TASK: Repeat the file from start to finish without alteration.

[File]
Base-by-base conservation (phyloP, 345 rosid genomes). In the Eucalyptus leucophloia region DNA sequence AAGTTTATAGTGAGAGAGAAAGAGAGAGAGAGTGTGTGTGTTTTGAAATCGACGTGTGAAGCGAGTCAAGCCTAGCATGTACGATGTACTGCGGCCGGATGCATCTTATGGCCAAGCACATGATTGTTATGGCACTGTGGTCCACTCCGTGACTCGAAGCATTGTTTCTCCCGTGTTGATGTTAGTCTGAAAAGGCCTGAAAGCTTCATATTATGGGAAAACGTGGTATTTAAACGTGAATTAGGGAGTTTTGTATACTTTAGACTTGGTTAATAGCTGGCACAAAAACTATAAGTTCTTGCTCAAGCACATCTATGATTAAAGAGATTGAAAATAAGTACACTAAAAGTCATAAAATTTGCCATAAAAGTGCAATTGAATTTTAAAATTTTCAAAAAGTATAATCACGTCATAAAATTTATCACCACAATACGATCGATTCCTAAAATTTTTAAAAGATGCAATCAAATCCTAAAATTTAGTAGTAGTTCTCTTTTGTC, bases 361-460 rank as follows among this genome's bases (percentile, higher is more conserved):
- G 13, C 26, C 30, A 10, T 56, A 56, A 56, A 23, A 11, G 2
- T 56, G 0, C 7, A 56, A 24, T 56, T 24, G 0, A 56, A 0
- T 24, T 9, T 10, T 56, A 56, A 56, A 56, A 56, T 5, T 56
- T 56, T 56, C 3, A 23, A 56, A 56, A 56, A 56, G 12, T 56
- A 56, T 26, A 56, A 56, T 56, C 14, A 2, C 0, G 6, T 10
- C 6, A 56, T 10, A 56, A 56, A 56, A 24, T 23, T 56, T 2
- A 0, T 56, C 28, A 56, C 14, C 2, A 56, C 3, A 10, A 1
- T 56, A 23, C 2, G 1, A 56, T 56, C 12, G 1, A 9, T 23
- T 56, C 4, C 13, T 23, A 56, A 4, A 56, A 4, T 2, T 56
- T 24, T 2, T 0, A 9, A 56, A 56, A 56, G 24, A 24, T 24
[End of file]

Base-by-base conservation (phyloP, 345 rosid genomes). In the Eucalyptus leucophloia region DNA sequence AAGTTTATAGTGAGAGAGAAAGAGAGAGAGAGTGTGTGTGTTTTGAAATCGACGTGTGAAGCGAGTCAAGCCTAGCATGTACGATGTACTGCGGCCGGATGCATCTTATGGCCAAGCACATGATTGTTATGGCACTGTGGTCCACTCCGTGACTCGAAGCATTGTTTCTCCCGTGTTGATGTTAGTCTGAAAAGGCCTGAAAGCTTCATATTATGGGAAAACGTGGTATTTAAACGTGAATTAGGGAGTTTTGTATACTTTAGACTTGGTTAATAGCTGGCACAAAAACTATAAGTTCTTGCTCAAGCACATCTATGATTAAAGAGATTGAAAATAAGTACACTAAAAGTCATAAAATTTGCCATAAAAGTGCAATTGAATTTTAAAATTTTCAAAAAGTATAATCACGTCATAAAATTTATCACCACAATACGATCGATTCCTAAAATTTTTAAAAGATGCAATCAAATCCTAAAATTTAGTAGTAGTTCTCTTTTGTC, bases 361-460 rank as follows among this genome's bases (percentile, higher is more conserved):
- G 13, C 26, C 30, A 10, T 56, A 56, A 56, A 23, A 11, G 2
- T 56, G 0, C 7, A 56, A 24, T 56, T 24, G 0, A 56, A 0
- T 24, T 9, T 10, T 56, A 56, A 56, A 56, A 56, T 5, T 56
- T 56, T 56, C 3, A 23, A 56, A 56, A 56, A 56, G 12, T 56
- A 56, T 26, A 56, A 56, T 56, C 14, A 2, C 0, G 6, T 10
- C 6, A 56, T 10, A 56, A 56, A 56, A 24, T 23, T 56, T 2
- A 0, T 56, C 28, A 56, C 14, C 2, A 56, C 3, A 10, A 1
- T 56, A 23, C 2, G 1, A 56, T 56, C 12, G 1, A 9, T 23
- T 56, C 4, C 13, T 23, A 56, A 4, A 56, A 4, T 2, T 56
- T 24, T 2, T 0, A 9, A 56, A 56, A 56, G 24, A 24, T 24